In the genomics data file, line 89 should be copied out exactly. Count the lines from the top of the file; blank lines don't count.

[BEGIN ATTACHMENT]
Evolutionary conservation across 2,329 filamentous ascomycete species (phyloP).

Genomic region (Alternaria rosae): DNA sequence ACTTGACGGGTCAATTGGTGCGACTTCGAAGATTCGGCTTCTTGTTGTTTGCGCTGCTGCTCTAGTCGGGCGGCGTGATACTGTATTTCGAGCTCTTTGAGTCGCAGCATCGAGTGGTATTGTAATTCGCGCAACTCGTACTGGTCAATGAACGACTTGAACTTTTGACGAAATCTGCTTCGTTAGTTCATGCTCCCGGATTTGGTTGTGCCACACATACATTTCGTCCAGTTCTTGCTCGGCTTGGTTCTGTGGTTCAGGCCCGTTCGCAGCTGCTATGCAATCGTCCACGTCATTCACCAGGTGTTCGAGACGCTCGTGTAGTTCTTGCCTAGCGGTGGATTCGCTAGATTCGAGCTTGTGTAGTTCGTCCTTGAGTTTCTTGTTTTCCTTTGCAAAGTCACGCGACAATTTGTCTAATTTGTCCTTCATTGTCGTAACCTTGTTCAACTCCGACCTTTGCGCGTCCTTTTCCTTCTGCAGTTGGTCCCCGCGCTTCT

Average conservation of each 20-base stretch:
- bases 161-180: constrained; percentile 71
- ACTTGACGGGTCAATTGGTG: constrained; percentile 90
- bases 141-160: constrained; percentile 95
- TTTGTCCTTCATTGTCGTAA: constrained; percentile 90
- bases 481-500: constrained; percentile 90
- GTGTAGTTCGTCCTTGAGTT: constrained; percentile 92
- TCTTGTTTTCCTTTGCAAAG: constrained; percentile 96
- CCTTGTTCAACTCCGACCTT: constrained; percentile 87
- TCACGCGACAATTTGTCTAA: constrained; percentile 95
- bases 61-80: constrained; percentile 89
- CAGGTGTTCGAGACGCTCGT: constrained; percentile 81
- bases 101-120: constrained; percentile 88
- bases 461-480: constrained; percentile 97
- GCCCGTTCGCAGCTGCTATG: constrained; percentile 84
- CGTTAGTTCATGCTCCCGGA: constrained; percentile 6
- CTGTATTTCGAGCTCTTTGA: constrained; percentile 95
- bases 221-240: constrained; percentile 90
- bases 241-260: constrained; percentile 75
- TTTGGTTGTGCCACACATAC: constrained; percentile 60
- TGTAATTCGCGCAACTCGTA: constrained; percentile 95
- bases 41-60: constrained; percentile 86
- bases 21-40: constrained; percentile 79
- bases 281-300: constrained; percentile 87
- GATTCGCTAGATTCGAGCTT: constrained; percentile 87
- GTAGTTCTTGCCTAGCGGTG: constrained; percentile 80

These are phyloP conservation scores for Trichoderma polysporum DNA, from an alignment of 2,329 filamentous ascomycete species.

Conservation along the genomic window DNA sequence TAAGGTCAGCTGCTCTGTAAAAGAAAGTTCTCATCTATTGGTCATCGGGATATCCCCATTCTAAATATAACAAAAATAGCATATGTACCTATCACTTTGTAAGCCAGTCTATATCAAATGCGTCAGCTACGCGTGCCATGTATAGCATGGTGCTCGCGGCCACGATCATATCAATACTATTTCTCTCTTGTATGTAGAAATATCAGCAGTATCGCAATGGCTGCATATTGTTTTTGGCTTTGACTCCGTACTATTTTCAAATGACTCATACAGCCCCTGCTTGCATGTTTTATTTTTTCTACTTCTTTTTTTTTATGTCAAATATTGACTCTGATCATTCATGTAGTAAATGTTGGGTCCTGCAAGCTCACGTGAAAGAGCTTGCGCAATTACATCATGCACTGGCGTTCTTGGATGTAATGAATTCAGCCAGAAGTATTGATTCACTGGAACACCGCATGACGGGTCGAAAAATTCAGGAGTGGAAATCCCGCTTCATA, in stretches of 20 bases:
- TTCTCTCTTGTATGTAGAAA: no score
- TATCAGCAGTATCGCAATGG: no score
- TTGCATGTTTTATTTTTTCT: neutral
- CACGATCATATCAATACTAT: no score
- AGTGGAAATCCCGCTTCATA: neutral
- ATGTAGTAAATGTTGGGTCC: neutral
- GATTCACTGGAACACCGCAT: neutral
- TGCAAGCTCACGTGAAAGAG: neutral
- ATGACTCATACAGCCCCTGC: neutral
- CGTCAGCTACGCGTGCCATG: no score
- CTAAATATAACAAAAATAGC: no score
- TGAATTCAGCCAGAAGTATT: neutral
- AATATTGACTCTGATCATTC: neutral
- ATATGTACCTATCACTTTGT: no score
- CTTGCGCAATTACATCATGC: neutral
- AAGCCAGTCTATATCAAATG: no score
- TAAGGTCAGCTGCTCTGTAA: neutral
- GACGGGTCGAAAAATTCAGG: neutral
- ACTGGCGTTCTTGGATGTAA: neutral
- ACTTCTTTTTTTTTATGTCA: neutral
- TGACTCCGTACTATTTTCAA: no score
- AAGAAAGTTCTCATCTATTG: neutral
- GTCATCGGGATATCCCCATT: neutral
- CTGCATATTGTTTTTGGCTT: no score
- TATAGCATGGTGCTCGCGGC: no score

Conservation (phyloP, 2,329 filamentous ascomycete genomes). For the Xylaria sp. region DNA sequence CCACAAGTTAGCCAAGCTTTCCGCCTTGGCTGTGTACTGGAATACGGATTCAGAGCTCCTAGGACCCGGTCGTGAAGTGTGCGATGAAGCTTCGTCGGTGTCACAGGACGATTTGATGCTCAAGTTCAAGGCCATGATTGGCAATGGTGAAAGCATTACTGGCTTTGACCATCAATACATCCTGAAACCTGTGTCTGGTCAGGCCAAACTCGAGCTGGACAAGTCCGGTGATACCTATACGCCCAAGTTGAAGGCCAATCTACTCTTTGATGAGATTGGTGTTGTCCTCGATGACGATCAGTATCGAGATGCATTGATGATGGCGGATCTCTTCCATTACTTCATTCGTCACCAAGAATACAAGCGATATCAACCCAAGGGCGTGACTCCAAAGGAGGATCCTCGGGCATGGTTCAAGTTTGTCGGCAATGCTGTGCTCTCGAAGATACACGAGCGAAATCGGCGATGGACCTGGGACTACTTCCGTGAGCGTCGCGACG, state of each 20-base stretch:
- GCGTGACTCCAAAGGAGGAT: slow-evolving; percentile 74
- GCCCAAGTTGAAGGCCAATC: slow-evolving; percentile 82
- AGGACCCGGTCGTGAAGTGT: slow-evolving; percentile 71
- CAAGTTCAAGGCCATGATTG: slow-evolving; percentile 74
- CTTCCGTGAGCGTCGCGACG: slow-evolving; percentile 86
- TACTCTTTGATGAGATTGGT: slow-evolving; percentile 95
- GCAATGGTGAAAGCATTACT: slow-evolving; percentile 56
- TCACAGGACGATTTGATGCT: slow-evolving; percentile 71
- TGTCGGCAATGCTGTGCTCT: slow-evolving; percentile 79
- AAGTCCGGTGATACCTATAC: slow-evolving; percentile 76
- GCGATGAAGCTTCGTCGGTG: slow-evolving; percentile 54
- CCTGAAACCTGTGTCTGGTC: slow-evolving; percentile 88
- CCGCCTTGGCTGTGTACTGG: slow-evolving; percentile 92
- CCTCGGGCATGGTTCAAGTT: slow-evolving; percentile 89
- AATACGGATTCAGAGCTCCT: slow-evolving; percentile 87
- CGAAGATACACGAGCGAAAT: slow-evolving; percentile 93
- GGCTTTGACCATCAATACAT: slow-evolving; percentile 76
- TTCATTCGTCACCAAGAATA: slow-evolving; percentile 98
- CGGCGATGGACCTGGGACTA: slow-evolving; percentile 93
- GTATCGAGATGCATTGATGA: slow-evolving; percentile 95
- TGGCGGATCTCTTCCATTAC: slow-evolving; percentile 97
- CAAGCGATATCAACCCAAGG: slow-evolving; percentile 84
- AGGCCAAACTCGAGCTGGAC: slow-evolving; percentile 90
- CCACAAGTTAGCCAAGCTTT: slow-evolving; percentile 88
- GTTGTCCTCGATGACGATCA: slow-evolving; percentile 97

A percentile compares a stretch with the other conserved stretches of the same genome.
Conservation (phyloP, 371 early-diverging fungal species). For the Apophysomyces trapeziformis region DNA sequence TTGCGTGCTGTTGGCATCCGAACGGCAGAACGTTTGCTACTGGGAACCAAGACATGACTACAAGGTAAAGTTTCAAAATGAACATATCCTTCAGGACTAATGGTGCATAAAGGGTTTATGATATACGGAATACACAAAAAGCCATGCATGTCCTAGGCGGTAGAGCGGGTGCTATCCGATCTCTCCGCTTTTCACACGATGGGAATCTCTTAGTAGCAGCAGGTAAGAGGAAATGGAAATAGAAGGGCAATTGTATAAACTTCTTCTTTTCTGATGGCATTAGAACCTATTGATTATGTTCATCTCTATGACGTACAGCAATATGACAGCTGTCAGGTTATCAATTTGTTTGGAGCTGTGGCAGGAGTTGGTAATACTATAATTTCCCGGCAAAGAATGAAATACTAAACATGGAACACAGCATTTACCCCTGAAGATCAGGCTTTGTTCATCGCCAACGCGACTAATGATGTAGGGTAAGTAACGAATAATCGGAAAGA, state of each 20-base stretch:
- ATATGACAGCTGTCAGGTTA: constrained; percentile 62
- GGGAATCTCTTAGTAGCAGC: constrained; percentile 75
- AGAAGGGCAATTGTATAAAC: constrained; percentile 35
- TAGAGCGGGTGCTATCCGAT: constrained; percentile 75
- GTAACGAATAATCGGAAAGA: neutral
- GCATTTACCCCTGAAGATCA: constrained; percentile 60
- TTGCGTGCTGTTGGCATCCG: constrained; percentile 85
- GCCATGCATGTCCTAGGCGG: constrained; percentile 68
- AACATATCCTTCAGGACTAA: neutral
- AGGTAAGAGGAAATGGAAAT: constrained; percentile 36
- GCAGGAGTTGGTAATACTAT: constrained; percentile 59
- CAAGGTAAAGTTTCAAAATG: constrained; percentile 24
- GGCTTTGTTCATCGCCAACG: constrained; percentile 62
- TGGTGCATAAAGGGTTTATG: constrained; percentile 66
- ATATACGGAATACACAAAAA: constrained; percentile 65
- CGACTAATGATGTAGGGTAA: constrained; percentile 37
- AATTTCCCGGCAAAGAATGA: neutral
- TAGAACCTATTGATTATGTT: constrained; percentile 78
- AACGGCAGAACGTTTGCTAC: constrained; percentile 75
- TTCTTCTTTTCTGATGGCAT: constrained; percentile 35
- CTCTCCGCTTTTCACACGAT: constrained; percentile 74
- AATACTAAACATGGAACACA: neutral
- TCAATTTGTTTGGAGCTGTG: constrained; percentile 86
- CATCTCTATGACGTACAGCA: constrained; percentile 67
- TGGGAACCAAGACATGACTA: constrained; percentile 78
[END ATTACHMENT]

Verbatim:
- GCATTTACCCCTGAAGATCA: constrained; percentile 60